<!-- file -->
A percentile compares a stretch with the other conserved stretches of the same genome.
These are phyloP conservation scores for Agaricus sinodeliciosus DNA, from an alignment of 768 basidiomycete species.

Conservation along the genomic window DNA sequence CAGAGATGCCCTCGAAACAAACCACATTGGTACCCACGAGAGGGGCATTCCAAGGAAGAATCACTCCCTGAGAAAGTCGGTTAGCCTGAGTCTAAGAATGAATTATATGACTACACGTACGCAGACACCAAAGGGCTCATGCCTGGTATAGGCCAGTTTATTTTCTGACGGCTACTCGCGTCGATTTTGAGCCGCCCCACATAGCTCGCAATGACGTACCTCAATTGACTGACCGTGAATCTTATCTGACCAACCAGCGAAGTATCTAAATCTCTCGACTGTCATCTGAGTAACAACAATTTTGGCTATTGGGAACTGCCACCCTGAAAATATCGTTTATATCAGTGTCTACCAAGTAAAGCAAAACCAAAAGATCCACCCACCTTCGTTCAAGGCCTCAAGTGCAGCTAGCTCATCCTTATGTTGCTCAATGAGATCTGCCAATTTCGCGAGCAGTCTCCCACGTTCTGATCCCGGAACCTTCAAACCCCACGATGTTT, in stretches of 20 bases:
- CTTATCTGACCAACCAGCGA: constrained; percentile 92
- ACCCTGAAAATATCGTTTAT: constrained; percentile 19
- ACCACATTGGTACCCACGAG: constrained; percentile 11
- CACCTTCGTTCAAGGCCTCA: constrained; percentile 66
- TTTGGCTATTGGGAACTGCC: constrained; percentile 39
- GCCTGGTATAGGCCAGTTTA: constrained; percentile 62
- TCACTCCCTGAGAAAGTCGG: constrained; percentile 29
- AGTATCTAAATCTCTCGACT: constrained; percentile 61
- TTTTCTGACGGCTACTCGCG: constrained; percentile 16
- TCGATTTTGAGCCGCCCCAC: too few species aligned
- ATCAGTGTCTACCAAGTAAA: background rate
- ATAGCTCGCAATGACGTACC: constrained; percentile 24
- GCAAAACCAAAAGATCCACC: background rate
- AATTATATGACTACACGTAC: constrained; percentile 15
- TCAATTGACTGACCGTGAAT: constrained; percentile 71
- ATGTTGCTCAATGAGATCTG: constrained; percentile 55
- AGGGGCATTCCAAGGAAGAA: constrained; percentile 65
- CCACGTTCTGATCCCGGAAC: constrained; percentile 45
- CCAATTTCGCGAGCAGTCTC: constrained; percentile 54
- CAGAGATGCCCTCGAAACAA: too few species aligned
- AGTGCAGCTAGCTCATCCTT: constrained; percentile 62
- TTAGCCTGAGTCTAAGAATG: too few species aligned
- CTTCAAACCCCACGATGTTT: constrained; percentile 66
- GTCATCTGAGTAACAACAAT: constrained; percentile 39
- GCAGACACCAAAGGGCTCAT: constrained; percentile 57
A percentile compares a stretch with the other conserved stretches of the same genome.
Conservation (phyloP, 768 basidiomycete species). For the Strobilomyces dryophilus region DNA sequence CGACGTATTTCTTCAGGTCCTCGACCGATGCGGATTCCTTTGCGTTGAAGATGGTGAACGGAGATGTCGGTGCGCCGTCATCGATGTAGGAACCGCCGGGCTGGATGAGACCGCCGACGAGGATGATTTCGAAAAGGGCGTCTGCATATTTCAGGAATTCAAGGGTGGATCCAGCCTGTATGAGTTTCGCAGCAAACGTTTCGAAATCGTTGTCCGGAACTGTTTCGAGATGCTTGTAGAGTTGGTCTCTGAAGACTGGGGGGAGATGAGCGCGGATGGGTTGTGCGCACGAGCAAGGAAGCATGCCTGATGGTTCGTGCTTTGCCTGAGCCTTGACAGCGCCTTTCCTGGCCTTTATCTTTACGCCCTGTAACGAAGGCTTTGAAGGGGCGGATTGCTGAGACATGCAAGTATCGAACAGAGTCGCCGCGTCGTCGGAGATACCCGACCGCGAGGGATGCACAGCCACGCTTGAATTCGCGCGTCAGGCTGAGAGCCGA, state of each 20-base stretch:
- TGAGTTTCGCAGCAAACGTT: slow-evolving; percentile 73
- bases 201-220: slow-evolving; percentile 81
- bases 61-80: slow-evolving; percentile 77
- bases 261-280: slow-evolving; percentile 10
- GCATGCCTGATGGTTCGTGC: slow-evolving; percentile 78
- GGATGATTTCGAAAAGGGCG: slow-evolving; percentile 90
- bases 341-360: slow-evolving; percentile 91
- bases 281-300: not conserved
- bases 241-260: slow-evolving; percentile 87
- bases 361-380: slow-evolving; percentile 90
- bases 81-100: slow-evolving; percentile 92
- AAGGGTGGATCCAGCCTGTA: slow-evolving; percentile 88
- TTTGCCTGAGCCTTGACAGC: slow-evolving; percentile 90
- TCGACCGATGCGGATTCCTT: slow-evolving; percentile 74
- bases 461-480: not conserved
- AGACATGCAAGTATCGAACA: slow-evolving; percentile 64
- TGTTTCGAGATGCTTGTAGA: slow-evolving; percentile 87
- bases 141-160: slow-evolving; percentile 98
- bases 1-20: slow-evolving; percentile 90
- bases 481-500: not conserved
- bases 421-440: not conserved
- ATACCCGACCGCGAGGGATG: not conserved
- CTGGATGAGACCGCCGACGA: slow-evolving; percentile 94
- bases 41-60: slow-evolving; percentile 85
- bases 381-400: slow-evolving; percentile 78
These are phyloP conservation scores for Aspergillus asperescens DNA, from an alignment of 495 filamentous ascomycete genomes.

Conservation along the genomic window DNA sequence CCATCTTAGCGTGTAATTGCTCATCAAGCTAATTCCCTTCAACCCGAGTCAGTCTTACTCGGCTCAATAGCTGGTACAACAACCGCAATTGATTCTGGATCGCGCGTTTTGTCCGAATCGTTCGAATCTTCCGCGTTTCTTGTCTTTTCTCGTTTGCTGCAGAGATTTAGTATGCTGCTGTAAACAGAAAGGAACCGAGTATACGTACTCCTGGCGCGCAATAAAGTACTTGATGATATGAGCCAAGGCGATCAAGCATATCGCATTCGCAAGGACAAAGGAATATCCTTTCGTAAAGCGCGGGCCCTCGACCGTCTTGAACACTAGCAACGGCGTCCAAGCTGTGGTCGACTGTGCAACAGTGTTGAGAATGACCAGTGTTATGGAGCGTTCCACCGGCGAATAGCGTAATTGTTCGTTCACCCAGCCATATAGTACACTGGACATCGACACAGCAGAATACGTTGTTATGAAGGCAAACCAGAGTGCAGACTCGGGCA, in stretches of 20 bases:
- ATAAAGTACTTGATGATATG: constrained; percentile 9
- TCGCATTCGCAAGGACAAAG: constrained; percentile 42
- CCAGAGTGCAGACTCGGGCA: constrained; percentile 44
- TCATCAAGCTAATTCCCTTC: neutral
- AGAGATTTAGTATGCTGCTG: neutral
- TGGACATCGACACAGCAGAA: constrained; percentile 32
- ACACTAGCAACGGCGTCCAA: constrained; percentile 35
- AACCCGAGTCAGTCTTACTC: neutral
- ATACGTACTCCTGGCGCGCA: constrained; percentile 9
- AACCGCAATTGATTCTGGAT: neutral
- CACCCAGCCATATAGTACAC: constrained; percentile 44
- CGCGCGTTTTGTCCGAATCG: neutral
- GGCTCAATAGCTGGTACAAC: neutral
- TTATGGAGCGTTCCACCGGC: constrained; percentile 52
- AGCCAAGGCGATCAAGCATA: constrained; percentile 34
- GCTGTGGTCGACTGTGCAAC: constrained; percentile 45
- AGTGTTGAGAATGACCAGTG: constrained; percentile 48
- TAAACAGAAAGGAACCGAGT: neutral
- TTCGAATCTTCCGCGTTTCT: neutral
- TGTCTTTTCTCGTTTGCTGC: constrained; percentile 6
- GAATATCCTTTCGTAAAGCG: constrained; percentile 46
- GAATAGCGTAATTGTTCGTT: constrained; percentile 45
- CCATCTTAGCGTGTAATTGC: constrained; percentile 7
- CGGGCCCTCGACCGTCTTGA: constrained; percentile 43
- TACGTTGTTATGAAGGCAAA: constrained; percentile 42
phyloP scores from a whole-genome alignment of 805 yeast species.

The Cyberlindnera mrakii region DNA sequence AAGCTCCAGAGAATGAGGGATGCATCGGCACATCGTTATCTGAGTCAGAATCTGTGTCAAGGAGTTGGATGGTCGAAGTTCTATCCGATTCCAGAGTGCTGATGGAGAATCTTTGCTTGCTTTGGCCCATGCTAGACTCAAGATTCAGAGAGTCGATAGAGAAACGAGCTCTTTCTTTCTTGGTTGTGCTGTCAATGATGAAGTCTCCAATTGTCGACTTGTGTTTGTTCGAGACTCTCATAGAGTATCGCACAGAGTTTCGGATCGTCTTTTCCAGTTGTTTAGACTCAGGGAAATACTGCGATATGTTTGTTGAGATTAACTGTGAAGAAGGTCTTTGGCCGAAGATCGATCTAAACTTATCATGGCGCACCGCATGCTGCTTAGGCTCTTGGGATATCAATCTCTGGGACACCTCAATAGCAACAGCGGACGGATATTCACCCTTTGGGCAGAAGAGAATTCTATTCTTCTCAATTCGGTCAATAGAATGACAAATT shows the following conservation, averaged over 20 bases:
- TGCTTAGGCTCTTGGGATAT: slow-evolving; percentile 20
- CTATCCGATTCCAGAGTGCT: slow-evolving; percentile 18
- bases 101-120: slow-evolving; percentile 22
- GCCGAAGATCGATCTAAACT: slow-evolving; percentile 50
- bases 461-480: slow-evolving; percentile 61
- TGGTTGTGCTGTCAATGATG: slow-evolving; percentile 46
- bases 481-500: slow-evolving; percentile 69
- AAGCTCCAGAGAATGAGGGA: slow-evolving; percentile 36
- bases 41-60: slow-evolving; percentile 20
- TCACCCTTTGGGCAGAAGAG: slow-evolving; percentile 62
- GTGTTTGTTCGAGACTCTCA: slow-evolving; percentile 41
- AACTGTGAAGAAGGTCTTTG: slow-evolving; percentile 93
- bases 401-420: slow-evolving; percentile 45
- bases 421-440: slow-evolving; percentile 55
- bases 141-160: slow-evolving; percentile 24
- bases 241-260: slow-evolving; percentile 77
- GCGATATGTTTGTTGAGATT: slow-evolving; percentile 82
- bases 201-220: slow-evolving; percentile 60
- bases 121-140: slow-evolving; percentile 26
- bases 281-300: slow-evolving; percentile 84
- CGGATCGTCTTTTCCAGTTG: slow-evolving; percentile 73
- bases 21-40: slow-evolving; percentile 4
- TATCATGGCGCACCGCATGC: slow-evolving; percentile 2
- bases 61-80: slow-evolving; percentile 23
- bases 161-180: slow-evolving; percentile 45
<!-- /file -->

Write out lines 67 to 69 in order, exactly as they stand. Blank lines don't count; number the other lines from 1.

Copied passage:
- AACCGCAATTGATTCTGGAT: neutral
- CACCCAGCCATATAGTACAC: constrained; percentile 44
- CGCGCGTTTTGTCCGAATCG: neutral